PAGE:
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Kirk Venge: Rooted in Napa Valley

Kirk Venge: Rooted in Napa Valley

From the Napa Valley Wine Insider Digest: Aug. 7, 2021 series
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For more than two decades winemaker Kirk Venge has made some of the finest examples of wines the Napa Valley has to offer. He also nearly lost everything in last year’s 2020 Glass Fire, when he watched as a wall of flames descended toward his winery and tasting room in Calistoga.

“Up until then, the 2020 vintage had looked near perfect, and we were days away from harvesting,” he said.

But in late September a raging inferno ripped through the region — scorching 70,000 acres and incinerating 1,555 structures. Among those were 27 damaged wineries and six that burned to the ground. The fire then left a path of singed vineyards in its wake. That night the flames headed straight at Venge as he tried to wet down his structures with a hose.

“The fire came so fast that at one point I had to get to the middle of the vineyard for safety,” he said. “I was pretty certain the winery was done for.”

Owner / winemaker Kirk Venge talks about the 2021 vintage. Video by Tim Carl.

In a fortunate twist of fate, the winds shifted and the conflagration abruptly turned. Over the next few days, Kirk stood guard, stamping out small fires that started as flaming embers continued dropping from the smoke-filled sky. When the fire had eventually been fully extinguished, all of his structures and vineyards had been left virtually untouched.

“It was pretty amazing,” he said. “We were only able to process about 20% of our wine last year because of smoke damage, but the little we do have is pretty fantastic.”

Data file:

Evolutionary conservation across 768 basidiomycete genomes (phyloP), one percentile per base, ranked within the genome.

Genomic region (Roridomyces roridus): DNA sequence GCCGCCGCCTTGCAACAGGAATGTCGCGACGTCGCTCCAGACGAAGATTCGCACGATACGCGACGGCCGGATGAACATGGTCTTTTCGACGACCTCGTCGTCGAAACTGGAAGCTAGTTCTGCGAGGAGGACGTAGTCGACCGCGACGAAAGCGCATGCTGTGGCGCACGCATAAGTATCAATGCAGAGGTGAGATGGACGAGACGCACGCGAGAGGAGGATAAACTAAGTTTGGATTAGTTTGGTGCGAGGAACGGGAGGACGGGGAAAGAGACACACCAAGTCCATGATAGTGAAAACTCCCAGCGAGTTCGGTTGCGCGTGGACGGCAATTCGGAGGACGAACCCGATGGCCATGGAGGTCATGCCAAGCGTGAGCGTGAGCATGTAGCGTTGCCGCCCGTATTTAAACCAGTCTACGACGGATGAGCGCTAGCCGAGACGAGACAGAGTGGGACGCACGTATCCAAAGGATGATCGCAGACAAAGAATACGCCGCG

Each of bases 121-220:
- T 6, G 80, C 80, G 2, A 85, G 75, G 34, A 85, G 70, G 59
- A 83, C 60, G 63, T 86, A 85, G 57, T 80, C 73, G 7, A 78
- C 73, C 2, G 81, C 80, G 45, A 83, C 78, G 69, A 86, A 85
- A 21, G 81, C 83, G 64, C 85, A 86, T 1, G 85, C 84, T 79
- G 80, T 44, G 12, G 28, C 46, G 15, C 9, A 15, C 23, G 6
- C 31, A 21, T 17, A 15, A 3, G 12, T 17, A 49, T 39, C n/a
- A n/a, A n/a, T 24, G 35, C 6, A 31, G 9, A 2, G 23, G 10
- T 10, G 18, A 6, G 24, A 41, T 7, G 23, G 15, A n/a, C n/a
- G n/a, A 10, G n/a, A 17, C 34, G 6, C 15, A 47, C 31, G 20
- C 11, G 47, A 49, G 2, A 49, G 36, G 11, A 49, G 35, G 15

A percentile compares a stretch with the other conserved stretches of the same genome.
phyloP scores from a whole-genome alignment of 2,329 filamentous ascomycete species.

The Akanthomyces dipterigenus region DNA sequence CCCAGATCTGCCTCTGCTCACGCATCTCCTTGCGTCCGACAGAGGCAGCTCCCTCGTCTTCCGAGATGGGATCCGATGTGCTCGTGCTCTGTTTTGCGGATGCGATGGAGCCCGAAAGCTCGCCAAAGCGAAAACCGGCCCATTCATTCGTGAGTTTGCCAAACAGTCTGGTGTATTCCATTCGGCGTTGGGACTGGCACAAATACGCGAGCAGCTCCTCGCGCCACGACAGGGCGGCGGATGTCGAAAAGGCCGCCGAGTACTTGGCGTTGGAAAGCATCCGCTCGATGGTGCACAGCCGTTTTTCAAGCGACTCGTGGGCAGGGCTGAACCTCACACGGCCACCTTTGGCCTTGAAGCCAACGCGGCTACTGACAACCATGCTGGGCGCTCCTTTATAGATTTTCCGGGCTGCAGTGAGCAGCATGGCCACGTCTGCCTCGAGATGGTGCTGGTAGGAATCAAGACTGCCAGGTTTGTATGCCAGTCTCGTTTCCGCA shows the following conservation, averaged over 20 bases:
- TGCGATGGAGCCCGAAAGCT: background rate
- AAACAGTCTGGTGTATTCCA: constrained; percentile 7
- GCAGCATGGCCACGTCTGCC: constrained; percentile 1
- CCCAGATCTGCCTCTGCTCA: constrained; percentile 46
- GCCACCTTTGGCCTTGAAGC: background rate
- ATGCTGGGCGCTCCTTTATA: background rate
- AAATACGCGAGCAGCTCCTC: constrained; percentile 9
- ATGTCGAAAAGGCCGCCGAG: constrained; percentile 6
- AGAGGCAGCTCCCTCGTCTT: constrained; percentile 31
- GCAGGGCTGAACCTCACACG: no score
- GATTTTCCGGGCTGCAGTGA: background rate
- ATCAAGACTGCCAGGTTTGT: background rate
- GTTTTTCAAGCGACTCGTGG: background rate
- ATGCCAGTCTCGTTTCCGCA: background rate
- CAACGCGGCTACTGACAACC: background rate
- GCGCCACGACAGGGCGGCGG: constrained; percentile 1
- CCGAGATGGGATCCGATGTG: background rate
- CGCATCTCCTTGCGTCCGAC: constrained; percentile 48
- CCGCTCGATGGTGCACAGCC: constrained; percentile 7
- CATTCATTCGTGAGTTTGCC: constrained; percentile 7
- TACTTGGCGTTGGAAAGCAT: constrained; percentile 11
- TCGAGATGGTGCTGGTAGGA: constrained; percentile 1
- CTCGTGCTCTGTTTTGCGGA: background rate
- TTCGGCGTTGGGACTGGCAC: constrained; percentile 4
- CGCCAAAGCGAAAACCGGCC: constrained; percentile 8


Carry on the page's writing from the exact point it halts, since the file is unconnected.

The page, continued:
Good bones

Kirk Venge’s grandfather, Per, the son of immigrants from Denmark, started a wine and spirits import business in Southern California in the mid-20th century, inspiring Kirk’s father, Nils Venge, to become a winemaker.

Nils graduated from UC Davis with a degree in viticulture in 1967, followed by a tour of duty in Vietnam as a Navy reservist before moving to the Napa Valley where he worked for notable wineries, such as Charles Krug, Sterling and Groth. Eventually, in 1976 — the year Kirk was born — his family purchased a 17-acre parcel in Oakville and planted it with Cabernet Sauvignon and Merlot.

Growing up, Kirk witnessed his father become an influential force within Napa Valley and beyond. Nils made some of the wines ogled over by wine reviewers such as Robert Parker Jr., including the 1985 Groth Vineyards Reserve Cabernet Sauvignon that received a 100-point score, which, according to the Saddleback website, made him the first American winemaker to do so.

By the mid-1990s Kirk’s family had launched their own Venge Family wine brand and purchased a second property — the old Rossini “ghost winery” in Bell Canyon, just northeast of St. Helena. Hoping to build a “forever” winery, the family set about renovating the dilapidated building that had sat vacant since being abandoned during Prohibition.

“It was pretty amazing — old stone walls and a cellar — really good bones,” Kirk said.

Kirk was involved with the entire process of renovation, believing that one day the reimagined structure would be where he would make wine as an adult. However, when his parents divorced in 2008 the winery was sold to the William Foley group. Kirk was left adrift and pondering how he might ever afford his own winery.

An angel

“I always wanted to be a winery owner — even when I was just 6 years old,” Kirk said. “I looked up to my dad, and I thought that working in the vineyards, driving tractors, traveling and being around interesting people seemed like such a great life.”